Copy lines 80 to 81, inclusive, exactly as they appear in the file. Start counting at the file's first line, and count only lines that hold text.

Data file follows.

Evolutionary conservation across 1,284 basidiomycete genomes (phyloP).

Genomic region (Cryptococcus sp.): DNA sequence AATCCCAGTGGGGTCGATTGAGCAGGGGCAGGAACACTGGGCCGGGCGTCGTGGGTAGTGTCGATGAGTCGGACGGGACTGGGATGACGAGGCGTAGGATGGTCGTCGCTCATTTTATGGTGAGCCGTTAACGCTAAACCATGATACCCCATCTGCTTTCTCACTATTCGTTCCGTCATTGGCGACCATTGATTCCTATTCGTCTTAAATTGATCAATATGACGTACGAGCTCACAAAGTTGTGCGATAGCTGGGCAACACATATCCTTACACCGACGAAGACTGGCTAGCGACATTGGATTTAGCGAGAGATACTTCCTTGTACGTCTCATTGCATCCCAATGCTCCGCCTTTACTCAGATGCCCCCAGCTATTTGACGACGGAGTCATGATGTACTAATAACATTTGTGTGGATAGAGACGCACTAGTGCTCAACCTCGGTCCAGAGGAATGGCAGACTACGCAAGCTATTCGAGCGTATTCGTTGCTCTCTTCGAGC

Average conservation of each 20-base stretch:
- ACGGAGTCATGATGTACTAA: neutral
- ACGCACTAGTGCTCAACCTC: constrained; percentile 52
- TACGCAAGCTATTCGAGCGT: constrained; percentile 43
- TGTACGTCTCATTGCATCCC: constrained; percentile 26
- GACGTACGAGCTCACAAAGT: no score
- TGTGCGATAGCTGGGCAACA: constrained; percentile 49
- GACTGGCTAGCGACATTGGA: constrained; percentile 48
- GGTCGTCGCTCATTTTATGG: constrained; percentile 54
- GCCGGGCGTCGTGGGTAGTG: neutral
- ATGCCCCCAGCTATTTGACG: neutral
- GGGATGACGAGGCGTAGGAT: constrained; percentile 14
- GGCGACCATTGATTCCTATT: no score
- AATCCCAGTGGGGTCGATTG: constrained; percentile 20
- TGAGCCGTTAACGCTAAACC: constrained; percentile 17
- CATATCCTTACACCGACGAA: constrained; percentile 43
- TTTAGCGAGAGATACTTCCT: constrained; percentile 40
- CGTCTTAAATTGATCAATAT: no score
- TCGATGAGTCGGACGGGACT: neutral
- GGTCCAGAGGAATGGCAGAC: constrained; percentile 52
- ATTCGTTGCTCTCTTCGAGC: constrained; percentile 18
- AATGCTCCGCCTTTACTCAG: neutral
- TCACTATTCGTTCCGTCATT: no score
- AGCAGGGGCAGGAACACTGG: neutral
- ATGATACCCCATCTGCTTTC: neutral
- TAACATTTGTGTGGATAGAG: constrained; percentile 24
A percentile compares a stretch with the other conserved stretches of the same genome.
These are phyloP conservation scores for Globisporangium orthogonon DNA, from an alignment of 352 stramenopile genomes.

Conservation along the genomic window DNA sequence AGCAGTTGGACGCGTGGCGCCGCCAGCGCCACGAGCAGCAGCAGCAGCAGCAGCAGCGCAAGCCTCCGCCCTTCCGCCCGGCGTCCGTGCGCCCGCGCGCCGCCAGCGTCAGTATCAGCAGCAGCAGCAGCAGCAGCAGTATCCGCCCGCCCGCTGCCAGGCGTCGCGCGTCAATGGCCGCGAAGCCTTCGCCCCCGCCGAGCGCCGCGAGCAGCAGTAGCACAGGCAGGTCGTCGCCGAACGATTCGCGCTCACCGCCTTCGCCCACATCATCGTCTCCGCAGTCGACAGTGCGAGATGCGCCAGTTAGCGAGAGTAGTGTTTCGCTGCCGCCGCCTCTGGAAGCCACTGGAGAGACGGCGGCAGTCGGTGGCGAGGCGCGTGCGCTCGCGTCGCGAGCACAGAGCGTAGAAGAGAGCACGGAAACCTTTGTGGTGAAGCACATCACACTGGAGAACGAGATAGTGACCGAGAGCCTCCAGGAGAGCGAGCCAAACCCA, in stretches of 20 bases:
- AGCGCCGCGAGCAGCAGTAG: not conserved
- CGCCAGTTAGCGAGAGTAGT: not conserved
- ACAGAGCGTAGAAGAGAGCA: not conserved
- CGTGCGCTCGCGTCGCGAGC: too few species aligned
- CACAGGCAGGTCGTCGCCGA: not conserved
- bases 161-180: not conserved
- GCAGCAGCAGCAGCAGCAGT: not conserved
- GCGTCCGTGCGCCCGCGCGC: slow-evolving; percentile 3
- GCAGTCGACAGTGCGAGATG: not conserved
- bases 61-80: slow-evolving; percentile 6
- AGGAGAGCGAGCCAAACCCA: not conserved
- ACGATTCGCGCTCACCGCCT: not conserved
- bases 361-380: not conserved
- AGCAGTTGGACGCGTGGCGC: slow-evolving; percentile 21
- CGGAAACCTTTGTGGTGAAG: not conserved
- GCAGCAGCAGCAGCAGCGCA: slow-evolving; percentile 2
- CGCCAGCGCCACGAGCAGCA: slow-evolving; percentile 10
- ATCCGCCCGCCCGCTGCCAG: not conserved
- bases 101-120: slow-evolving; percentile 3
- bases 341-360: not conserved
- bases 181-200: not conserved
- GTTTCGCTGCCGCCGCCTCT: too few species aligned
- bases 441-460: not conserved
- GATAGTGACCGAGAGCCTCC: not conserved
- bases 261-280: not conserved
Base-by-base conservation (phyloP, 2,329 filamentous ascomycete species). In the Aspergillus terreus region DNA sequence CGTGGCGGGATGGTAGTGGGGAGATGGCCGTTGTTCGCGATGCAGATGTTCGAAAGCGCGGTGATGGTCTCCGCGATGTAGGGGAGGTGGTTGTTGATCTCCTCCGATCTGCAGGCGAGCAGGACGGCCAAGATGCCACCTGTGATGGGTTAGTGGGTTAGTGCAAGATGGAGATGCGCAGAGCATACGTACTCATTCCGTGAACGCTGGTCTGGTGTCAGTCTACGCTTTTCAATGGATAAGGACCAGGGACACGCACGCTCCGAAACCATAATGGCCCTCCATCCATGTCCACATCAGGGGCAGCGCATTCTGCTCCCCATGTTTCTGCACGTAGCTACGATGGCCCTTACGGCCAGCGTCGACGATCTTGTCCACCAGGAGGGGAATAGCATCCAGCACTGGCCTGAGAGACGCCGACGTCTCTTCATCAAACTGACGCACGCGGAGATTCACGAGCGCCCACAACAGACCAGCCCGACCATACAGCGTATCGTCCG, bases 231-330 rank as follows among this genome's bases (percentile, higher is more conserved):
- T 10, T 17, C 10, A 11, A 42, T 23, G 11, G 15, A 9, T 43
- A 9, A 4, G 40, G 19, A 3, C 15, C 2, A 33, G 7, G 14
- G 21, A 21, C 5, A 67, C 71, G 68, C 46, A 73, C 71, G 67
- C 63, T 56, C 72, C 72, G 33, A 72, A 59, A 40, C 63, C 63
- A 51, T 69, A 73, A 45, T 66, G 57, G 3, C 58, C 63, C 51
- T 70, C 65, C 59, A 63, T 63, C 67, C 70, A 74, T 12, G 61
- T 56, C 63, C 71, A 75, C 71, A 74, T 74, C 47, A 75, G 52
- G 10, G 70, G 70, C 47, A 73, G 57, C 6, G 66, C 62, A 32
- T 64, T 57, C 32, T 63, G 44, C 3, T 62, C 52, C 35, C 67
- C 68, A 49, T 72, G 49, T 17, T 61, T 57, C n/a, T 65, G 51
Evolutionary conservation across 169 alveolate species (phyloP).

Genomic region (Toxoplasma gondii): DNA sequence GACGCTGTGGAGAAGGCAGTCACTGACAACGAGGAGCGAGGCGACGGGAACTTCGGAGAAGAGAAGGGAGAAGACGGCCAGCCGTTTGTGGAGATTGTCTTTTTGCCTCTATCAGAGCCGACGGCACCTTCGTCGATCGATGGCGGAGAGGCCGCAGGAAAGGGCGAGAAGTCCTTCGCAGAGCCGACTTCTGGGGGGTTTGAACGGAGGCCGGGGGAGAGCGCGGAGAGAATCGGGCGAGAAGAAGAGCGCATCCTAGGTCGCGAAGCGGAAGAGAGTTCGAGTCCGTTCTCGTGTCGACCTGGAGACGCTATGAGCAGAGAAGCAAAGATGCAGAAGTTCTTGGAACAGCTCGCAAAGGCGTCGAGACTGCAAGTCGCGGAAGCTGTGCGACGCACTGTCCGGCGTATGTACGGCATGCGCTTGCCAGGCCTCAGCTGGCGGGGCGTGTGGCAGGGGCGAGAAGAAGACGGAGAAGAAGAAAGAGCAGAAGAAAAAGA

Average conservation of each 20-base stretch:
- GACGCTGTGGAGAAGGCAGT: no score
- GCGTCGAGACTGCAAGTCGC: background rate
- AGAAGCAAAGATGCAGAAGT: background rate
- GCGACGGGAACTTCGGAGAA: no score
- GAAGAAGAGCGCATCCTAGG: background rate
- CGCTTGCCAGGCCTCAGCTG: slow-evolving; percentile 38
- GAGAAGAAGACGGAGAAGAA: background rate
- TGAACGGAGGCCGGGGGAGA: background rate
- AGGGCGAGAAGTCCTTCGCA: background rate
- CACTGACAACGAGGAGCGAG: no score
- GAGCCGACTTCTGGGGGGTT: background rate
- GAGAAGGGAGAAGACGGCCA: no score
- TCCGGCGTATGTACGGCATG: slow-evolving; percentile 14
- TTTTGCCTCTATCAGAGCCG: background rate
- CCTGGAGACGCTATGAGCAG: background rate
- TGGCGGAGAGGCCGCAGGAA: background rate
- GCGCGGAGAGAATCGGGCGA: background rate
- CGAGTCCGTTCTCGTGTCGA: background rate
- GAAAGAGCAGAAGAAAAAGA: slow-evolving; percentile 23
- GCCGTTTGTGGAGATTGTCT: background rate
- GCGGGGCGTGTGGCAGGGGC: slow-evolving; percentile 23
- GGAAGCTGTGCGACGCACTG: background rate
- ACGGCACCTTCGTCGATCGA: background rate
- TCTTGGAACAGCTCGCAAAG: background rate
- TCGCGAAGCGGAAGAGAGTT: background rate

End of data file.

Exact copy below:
- CACTGACAACGAGGAGCGAG: no score
- GAGCCGACTTCTGGGGGGTT: background rate